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Bella Cupcake responds to actions by Sweet Cakes by Melissa

by: OUTLOOK PHOTO: JIM CLARK - Debbie Phillips, owner of Bella Cupcake, said she appreciated all of her customers after Sweet Cakes by Melissa refused to serve a same-sex couple.

A debate sparked by a Gresham bakery’s refusal to sell a same-sex couple a wedding cake has resulted in a wave of support for a rival business.

Debbie Phillips, owner of Bella Cupcake, 134 N.W. Third St. in Gresham, said her bakery’s Facebook page has received hundreds of “likes” after she wrote, “We appreciate ALL of our customers, without you we wouldn’t be here!” on Friday, Feb. 1.

The post to her bakery’s Facebook and Twitter pages came in response to Sweet Cakes by Melissa, which is being investigated by Oregon’s Department of Justice for allegedly violating the state’s anti-discrimination law.

It’s a decision Phillips disagrees with, and one that’s indirectly brought her business into the discussion.

“I think it was a bad business decision, and it reflects badly on Gresham,” said Phillips, who moved her business from her home to downtown Gresham in 2010. “I don’t want anything to do with all that drama, but I think it’s a black eye on Gresham.

“People need to know that we’re not all like that.”

People have come out in droves to voice each side of the debate.

A line of customers stretched out the door of Sweet Cakes by Melissa on Saturday, Feb. 2. Aaron Klein, who co-owns the bakery with his wife, sold out well before closing. People showed up to support his Christian belief that marriage should be between a man and a woman.

Phillips said there was a steady stream of customers coming into her shop that day as well.

“Saturday was really busy,” she said. “Some people came in and said, ‘Thanks for not being discriminatory.’ “

On Bella Cupcake’s Facebook page, people have shown their appreciation for the bakery’s equal-rights stance.

One person wrote: “Next time I’m in Gresham I’ll have to swing by and try a cupcake. Thanks for supporting equal rights!”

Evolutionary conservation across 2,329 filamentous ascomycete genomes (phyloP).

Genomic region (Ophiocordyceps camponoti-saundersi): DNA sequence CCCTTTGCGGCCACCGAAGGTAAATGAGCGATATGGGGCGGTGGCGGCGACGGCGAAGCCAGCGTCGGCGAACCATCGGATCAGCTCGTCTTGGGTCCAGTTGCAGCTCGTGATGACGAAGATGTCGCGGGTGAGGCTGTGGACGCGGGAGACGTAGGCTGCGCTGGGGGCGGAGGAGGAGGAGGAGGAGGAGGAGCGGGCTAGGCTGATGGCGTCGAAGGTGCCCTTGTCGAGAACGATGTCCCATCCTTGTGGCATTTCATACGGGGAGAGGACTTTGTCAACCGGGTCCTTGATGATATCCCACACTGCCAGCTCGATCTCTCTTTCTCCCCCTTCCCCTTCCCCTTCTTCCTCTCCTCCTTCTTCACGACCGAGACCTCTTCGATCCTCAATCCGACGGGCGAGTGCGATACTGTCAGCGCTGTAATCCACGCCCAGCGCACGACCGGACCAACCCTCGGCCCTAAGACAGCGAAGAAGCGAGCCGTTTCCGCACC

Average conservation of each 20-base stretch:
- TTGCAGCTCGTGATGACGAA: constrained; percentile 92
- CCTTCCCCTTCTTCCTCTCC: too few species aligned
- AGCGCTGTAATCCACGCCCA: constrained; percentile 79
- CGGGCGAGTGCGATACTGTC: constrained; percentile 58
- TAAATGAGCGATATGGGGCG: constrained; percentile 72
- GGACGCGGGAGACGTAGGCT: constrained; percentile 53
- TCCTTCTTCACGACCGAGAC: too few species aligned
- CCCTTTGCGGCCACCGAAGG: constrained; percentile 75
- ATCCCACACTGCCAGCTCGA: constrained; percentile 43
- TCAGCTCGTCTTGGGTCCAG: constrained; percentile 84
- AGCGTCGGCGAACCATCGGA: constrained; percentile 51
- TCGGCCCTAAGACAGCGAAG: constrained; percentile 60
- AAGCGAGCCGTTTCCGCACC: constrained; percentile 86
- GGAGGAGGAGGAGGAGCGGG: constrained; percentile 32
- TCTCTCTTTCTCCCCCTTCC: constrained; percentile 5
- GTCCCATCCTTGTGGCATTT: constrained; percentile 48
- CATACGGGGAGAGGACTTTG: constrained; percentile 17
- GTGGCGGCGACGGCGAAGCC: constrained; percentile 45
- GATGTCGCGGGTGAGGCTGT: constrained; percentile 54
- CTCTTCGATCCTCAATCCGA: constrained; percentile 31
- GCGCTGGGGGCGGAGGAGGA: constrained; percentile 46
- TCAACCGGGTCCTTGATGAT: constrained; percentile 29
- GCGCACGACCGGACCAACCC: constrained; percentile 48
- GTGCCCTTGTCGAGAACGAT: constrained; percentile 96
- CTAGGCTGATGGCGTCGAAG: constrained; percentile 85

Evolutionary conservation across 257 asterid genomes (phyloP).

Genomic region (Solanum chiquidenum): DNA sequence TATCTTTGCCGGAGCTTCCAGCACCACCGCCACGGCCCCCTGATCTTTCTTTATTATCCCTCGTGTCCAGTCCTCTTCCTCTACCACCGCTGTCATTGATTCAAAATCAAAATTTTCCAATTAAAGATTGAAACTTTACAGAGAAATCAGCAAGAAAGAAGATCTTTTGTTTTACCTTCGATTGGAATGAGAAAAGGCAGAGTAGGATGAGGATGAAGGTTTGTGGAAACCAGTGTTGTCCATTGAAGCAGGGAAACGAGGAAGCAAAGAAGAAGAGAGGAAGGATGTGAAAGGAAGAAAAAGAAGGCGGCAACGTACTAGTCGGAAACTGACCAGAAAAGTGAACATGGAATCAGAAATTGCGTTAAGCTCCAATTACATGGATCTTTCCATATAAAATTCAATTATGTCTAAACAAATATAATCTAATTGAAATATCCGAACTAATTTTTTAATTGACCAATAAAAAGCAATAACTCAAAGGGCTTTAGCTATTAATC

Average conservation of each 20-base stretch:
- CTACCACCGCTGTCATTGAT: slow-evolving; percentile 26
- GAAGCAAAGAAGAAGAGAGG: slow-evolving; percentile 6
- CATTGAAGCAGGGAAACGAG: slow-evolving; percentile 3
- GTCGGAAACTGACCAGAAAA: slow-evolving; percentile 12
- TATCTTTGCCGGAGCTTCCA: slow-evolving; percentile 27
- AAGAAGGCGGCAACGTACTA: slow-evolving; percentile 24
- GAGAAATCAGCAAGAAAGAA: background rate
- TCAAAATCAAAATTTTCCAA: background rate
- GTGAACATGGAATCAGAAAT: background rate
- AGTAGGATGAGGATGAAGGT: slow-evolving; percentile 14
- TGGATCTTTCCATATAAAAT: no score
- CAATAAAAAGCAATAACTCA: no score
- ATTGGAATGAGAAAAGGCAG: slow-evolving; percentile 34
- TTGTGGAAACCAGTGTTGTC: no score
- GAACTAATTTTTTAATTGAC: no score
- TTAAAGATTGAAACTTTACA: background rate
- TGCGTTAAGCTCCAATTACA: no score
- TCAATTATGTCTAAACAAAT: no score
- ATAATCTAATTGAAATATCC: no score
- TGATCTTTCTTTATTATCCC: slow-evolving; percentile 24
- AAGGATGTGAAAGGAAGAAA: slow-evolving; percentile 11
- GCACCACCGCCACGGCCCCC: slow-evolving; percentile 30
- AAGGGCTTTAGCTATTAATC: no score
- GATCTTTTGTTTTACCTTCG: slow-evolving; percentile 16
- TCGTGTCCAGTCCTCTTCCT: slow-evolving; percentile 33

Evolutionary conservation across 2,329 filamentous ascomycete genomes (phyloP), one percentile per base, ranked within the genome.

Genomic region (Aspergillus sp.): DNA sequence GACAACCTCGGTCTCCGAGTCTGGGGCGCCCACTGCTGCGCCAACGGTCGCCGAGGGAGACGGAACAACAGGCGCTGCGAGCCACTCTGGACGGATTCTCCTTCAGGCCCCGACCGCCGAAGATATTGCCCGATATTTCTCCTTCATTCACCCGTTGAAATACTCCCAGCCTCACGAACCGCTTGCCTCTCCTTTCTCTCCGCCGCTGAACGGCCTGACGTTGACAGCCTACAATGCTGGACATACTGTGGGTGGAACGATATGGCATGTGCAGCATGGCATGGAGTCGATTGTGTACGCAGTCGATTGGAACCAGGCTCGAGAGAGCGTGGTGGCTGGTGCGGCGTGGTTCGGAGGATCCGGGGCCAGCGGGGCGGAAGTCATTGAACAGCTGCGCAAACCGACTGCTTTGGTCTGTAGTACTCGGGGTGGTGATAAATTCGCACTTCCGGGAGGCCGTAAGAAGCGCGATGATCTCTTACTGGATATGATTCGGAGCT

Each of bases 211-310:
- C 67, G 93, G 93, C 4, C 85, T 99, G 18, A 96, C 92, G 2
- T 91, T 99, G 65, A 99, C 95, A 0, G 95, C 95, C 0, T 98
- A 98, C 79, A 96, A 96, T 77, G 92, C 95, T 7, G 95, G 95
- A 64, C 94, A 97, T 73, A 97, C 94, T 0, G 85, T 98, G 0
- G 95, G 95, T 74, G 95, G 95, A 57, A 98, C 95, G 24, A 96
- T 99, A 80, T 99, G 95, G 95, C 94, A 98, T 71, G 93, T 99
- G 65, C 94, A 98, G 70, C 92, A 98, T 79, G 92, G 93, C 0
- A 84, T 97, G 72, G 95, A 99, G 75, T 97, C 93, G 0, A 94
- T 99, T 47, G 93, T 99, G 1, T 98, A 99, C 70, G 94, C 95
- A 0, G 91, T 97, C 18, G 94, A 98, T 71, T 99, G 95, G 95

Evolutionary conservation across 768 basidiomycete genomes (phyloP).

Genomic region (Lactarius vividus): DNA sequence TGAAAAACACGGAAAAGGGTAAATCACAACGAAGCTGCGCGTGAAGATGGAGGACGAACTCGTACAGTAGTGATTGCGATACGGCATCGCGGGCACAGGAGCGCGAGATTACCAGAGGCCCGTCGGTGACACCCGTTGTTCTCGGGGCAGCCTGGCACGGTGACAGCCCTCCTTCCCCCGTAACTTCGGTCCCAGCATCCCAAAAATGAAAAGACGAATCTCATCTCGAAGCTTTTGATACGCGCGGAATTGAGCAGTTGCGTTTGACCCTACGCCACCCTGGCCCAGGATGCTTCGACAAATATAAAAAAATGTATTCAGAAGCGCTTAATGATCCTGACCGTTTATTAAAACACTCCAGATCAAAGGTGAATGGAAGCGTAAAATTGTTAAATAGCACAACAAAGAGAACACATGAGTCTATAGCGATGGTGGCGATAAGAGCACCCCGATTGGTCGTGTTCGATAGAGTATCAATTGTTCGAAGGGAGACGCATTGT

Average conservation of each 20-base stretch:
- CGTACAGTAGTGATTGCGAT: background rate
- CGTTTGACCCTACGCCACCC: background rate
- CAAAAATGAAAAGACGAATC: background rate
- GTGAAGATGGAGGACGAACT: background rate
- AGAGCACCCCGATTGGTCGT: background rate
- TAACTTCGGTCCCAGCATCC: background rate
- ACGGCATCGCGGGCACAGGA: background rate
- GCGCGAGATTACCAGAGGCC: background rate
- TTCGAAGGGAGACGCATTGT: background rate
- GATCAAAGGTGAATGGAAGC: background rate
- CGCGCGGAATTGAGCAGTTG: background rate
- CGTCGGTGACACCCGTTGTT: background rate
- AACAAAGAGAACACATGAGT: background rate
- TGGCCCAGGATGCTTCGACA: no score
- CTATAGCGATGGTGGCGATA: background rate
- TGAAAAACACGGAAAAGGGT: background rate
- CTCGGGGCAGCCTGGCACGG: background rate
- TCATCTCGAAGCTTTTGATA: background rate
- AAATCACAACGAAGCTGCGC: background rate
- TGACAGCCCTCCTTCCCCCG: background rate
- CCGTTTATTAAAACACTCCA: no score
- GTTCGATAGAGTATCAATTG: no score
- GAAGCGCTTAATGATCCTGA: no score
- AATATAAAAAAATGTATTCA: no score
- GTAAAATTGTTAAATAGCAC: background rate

Another person wrote: “Yet another shining candle winning against the darkness that is bigotry.”

Beth Gatchell, a regular customer at Bella Cupcake, said she wouldn’t support a business that refuses service based on age, race, sexual orientation or other classifications. Gatchell added that she wants to teach her four children to be tolerant of all types of people.

“I would rather support a business that’s more forward thinking and a business who’s more community supportive,” said Gatchell, of Sandy. “It’s important to model more inclusive type situations than exclusive.”

Even before the incident last month, the owners of Sweet Cakes by Melissa haven’t tried to hide their Christian beliefs.

Their website is filled with Bible verses. It also reads, “Remember we do cakes for any occasion” — with one exception, of course.

Phillips is a Christian, too. But she doesn’t believe a business should have the right to select its customers.

“We have certain beliefs,” she said. “But politics and our faith and all those things are personal to us. And our customers are our customers. I think if someone came in and asked Jesus to make a cake, he’d make the cake. I just don’t get it.”

Neither does Lillian Negron, owner of Lillian’s Natural Foods, 283 N.W. Miller Ave.

Negron, a homosexual Christian, said she understands both sides of the argument and thinks the owners of Sweet Cakes by Melissa believe they’re being obedient to their religion.

“As a business person, I don’t think they should discriminate,” Negron said. “As a human being... you felt convicted and you felt obedient to God, you better listen to that.”

Sweet Cakes by Melissa could face a large backlash this weekend. Gay rights activists created a Facebook page called “Boycott Sweet Cakes by Melissa, Gresham, OR.”

The group also organized a protest, which will begin at 2 p.m. Saturday, Feb. 9. The demonstration will start at Sweet Cakes by Melissa, and at 4 p.m, protesters will march to Bella Cupcake to support a business, they feel, is tolerant.

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